Summer is supposed to be a time to reward yourself and your family for a year of hard work, growth, and change. It represents a break from multiple settings and situations – school for children, and often a lull in expectations at work for adults. However, it can present another set of stressors for a family that has one or more individuals with autism. These include changes in schedules, different levels of stimuli and input, and finally, different places to go. We’re going to focus on the family trip for this lil’ article. More articles will follow…
One of the best things to do to prepare for anything new is to practice. Practice, practice, practice. Sounds obvious, but you’d be surprised how many variables are involved in travel that could cause stress to an autistic person. Being somewhere new can make it difficult to meet basic needs (such as trying to find acceptable food options or a bathroom), and take in new sights and sounds. The more exposure that a person can get to new things, the better they will be at coping with the actual trip.
Before beginning any practice, be sure to inform your family member of your intentions. It can minimize frustration for them and gives them a sense of empowerment because they can contribute to their own self-improvement. Offer a reward for a completed task as a means of encouragement.
Changes in Schedule
Schedule changes can cause high anxiety for an autistic individual, because they are an unknown. Not knowing when a day will end, when food is going to appear, when the bathrooms will be visited – all of these are examples of things that can cause fear. Additionally, the individual will have to cope with accommodating other people’s needs. Often an autistic family member becomes the person to whom everyone else adjusts and accommodates. On a family trip, they may not get this privilege.
To help the person with managing their fears, start with small tasks that have some changes in schedules. For example, you can take the individual to the mall at a random time of day. Take them to stores they may not like and have them wait if they ask to use the bathroom. Have them walk past foods they will want to eat, but do not stop to buy anything. You know your child/adult better than anyone, so you can probably feel out when they are starting to feel stress. Ease off when you see this. The most important thing is that they start to adjust to changes in schedule and not having their way.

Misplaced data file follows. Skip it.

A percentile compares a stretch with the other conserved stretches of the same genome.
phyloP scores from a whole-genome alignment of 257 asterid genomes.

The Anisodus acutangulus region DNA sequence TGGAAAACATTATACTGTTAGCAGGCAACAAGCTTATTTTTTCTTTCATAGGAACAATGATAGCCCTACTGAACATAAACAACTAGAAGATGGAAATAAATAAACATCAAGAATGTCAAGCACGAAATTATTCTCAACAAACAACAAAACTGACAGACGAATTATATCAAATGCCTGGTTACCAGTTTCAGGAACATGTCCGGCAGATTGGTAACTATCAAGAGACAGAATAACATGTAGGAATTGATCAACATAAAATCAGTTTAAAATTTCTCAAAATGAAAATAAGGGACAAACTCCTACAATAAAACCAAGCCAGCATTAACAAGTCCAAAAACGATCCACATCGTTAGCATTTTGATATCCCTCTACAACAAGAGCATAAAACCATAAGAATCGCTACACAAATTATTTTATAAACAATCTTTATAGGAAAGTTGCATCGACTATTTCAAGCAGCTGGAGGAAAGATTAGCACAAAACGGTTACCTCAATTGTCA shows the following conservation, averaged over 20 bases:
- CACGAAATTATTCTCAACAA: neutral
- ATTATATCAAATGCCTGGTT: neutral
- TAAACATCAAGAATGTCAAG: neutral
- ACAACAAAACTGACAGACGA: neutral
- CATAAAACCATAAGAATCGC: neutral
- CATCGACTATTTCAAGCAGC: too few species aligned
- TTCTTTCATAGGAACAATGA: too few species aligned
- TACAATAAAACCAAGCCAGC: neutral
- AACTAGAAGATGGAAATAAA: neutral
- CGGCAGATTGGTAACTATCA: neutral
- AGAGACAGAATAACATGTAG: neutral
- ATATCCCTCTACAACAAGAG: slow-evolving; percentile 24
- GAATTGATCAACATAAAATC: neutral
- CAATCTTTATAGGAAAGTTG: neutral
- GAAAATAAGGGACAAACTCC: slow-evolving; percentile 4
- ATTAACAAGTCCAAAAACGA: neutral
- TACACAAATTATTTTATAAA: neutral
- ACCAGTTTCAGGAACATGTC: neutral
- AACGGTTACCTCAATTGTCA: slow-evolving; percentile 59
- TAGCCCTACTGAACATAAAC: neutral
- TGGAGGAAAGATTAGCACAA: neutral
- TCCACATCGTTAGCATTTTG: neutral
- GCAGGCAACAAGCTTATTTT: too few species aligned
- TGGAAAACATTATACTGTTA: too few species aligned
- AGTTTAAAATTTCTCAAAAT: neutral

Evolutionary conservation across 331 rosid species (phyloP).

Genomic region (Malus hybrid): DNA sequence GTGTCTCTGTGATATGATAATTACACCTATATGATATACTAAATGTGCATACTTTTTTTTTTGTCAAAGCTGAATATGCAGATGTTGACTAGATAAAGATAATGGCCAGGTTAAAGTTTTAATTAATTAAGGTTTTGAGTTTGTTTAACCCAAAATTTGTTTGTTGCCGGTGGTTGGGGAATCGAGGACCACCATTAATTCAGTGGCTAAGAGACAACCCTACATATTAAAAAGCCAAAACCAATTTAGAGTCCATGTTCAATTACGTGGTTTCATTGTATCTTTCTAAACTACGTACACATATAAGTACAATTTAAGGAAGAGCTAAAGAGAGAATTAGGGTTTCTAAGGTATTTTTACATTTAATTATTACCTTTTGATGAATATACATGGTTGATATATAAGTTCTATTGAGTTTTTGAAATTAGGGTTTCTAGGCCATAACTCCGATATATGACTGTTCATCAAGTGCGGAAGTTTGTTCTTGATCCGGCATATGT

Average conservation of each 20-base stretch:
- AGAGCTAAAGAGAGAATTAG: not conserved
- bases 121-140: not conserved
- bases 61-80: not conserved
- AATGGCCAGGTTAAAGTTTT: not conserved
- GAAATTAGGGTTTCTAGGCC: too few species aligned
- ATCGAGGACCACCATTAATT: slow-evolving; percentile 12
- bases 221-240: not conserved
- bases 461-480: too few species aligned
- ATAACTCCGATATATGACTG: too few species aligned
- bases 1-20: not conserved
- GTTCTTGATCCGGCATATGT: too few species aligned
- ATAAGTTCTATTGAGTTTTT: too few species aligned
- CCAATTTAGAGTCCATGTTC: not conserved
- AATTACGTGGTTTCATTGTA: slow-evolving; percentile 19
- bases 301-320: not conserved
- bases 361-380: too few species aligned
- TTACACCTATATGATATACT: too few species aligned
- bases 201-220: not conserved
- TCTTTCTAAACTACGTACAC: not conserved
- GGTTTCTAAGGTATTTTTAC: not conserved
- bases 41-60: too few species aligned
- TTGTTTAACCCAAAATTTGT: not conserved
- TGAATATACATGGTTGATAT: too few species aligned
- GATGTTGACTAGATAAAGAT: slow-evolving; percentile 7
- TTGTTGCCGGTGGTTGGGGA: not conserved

Lots of people come with lots of stimuli. Touch – from people bumping into each other. Smells – cologne lovers, deodorant haters, unchanged diapers, and garlic eaters. Sounds – talking, yelling, giggling, and random sounds of cell phones, gadgets, beeps, etc. These are just a few of the stimuli that will be uncontrollable on a family trip. Practice by taking the individual to places with crowds, but again, watch them for stress and have an “out” if they are struggling. Good places would be sporting events and malls (again), because you could leave quickly. Bad places are concerts, since they can be very difficult to get out of quickly.
An overstimulated person can hyper-focus on one object or zone out entirely. You can see this when your child/adult is worrying a fidget device, picking at something, or endlessly staring at something. Practice having them follow directions and attend to their environment by taking them to new places that are similar to your vacation setting, such as museums, parks, restaurants, and shows. Give them specific commands and verbal cues that help them snap out of it and attend to their environment. When you’re on vacation, you will want your family member to be present and aware to fully enjoy the new experience.
This should be relatively easy and cheap to accomplish. Find recipes and try them out! Extra kudos to you if the individual participates in picking recipes… even better if they cook!
These are just some of the variables that you and your family will encounter on a summer vacation. This should help get you started on brainstorming scenarios that could be challenging for an autistic individual. Feel free to share your ideas and suggestions below!
Mary Janca was diagnosed with Autism Spectrum Disorder at 33 years of age after years of struggles, including trying to fit her unique self into various molds. She works as a high school teacher and coach for students who are of all learning and social abilities (including with ASD). She has a Masters in Special Education, a Bachelors in Film & Anthropology, and teaching certifications in various subjects. She enjoys exercise, travel, learning, people, reading, and art.
Tags: ASNC, autism, autism anxiety, autism asperger parenting tips, autism behavior, autism sensory, autism society north carolina, autism society of NC, Autism Society of North Carolina, Autism Spectrum Disorder, Autism Spectrum Disorders, autism support